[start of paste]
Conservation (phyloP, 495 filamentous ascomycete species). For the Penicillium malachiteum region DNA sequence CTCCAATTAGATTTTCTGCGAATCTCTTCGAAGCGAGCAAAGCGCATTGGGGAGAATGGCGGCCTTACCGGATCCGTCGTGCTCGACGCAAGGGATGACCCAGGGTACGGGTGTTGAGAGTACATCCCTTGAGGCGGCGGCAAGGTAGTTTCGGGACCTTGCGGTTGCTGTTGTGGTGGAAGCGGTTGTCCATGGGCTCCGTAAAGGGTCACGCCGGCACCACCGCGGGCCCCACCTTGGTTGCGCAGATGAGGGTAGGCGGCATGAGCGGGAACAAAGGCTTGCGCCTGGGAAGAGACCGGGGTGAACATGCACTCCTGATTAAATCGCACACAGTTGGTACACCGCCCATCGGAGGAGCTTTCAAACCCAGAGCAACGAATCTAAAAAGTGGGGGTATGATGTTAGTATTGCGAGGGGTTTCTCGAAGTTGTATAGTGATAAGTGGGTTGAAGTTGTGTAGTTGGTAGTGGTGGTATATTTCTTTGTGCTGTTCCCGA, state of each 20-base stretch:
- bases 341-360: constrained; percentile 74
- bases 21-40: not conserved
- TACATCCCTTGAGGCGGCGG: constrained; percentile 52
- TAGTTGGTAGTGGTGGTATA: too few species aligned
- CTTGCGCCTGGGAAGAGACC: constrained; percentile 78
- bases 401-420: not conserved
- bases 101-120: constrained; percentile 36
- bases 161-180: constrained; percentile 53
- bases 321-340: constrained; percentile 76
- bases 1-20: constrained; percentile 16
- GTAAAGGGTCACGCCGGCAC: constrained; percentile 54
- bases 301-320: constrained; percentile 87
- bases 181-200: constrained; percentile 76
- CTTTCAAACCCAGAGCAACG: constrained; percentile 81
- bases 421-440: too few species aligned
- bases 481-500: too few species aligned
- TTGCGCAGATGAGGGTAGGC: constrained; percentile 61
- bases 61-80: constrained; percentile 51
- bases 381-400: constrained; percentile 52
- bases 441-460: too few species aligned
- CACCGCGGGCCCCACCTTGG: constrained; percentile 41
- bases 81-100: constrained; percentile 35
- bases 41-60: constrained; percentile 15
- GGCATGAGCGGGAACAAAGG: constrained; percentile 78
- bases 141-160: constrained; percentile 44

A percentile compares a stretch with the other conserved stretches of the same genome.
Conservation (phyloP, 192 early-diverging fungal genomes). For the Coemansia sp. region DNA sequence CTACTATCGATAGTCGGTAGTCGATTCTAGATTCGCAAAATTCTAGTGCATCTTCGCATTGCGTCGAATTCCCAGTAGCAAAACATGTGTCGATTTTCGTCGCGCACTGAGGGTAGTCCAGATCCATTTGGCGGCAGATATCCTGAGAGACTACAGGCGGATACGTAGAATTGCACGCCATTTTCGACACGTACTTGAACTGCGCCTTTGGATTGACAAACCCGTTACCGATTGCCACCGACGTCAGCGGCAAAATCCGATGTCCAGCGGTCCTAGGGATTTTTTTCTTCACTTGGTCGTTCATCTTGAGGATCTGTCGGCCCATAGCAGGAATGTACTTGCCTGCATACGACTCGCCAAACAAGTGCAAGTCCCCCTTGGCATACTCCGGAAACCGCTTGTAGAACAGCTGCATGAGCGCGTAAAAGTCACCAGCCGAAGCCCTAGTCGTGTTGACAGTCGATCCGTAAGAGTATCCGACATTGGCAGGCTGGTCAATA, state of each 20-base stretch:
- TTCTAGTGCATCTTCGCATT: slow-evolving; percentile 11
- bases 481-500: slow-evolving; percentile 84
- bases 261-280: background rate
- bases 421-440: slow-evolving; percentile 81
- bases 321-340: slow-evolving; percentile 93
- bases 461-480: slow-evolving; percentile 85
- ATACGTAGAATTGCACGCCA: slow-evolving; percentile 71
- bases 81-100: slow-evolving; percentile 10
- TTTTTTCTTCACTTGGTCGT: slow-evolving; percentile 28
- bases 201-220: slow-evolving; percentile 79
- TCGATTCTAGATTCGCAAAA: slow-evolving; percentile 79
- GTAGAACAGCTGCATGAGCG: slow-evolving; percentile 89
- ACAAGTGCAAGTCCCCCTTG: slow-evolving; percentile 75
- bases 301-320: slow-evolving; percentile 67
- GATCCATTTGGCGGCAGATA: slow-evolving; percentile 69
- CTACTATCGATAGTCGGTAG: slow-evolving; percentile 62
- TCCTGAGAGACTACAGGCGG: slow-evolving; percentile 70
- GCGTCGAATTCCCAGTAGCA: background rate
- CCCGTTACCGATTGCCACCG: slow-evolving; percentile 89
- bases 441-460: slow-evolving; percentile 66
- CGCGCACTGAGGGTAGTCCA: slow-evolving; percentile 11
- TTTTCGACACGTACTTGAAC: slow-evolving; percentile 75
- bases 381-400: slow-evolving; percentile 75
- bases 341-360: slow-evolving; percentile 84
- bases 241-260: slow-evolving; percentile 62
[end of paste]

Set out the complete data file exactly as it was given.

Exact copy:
Conservation (phyloP, 495 filamentous ascomycete species). For the Penicillium malachiteum region DNA sequence CTCCAATTAGATTTTCTGCGAATCTCTTCGAAGCGAGCAAAGCGCATTGGGGAGAATGGCGGCCTTACCGGATCCGTCGTGCTCGACGCAAGGGATGACCCAGGGTACGGGTGTTGAGAGTACATCCCTTGAGGCGGCGGCAAGGTAGTTTCGGGACCTTGCGGTTGCTGTTGTGGTGGAAGCGGTTGTCCATGGGCTCCGTAAAGGGTCACGCCGGCACCACCGCGGGCCCCACCTTGGTTGCGCAGATGAGGGTAGGCGGCATGAGCGGGAACAAAGGCTTGCGCCTGGGAAGAGACCGGGGTGAACATGCACTCCTGATTAAATCGCACACAGTTGGTACACCGCCCATCGGAGGAGCTTTCAAACCCAGAGCAACGAATCTAAAAAGTGGGGGTATGATGTTAGTATTGCGAGGGGTTTCTCGAAGTTGTATAGTGATAAGTGGGTTGAAGTTGTGTAGTTGGTAGTGGTGGTATATTTCTTTGTGCTGTTCCCGA, state of each 20-base stretch:
- bases 341-360: constrained; percentile 74
- bases 21-40: not conserved
- TACATCCCTTGAGGCGGCGG: constrained; percentile 52
- TAGTTGGTAGTGGTGGTATA: too few species aligned
- CTTGCGCCTGGGAAGAGACC: constrained; percentile 78
- bases 401-420: not conserved
- bases 101-120: constrained; percentile 36
- bases 161-180: constrained; percentile 53
- bases 321-340: constrained; percentile 76
- bases 1-20: constrained; percentile 16
- GTAAAGGGTCACGCCGGCAC: constrained; percentile 54
- bases 301-320: constrained; percentile 87
- bases 181-200: constrained; percentile 76
- CTTTCAAACCCAGAGCAACG: constrained; percentile 81
- bases 421-440: too few species aligned
- bases 481-500: too few species aligned
- TTGCGCAGATGAGGGTAGGC: constrained; percentile 61
- bases 61-80: constrained; percentile 51
- bases 381-400: constrained; percentile 52
- bases 441-460: too few species aligned
- CACCGCGGGCCCCACCTTGG: constrained; percentile 41
- bases 81-100: constrained; percentile 35
- bases 41-60: constrained; percentile 15
- GGCATGAGCGGGAACAAAGG: constrained; percentile 78
- bases 141-160: constrained; percentile 44

A percentile compares a stretch with the other conserved stretches of the same genome.
Conservation (phyloP, 192 early-diverging fungal genomes). For the Coemansia sp. region DNA sequence CTACTATCGATAGTCGGTAGTCGATTCTAGATTCGCAAAATTCTAGTGCATCTTCGCATTGCGTCGAATTCCCAGTAGCAAAACATGTGTCGATTTTCGTCGCGCACTGAGGGTAGTCCAGATCCATTTGGCGGCAGATATCCTGAGAGACTACAGGCGGATACGTAGAATTGCACGCCATTTTCGACACGTACTTGAACTGCGCCTTTGGATTGACAAACCCGTTACCGATTGCCACCGACGTCAGCGGCAAAATCCGATGTCCAGCGGTCCTAGGGATTTTTTTCTTCACTTGGTCGTTCATCTTGAGGATCTGTCGGCCCATAGCAGGAATGTACTTGCCTGCATACGACTCGCCAAACAAGTGCAAGTCCCCCTTGGCATACTCCGGAAACCGCTTGTAGAACAGCTGCATGAGCGCGTAAAAGTCACCAGCCGAAGCCCTAGTCGTGTTGACAGTCGATCCGTAAGAGTATCCGACATTGGCAGGCTGGTCAATA, state of each 20-base stretch:
- TTCTAGTGCATCTTCGCATT: slow-evolving; percentile 11
- bases 481-500: slow-evolving; percentile 84
- bases 261-280: background rate
- bases 421-440: slow-evolving; percentile 81
- bases 321-340: slow-evolving; percentile 93
- bases 461-480: slow-evolving; percentile 85
- ATACGTAGAATTGCACGCCA: slow-evolving; percentile 71
- bases 81-100: slow-evolving; percentile 10
- TTTTTTCTTCACTTGGTCGT: slow-evolving; percentile 28
- bases 201-220: slow-evolving; percentile 79
- TCGATTCTAGATTCGCAAAA: slow-evolving; percentile 79
- GTAGAACAGCTGCATGAGCG: slow-evolving; percentile 89
- ACAAGTGCAAGTCCCCCTTG: slow-evolving; percentile 75
- bases 301-320: slow-evolving; percentile 67
- GATCCATTTGGCGGCAGATA: slow-evolving; percentile 69
- CTACTATCGATAGTCGGTAG: slow-evolving; percentile 62
- TCCTGAGAGACTACAGGCGG: slow-evolving; percentile 70
- GCGTCGAATTCCCAGTAGCA: background rate
- CCCGTTACCGATTGCCACCG: slow-evolving; percentile 89
- bases 441-460: slow-evolving; percentile 66
- CGCGCACTGAGGGTAGTCCA: slow-evolving; percentile 11
- TTTTCGACACGTACTTGAAC: slow-evolving; percentile 75
- bases 381-400: slow-evolving; percentile 75
- bases 341-360: slow-evolving; percentile 84
- bases 241-260: slow-evolving; percentile 62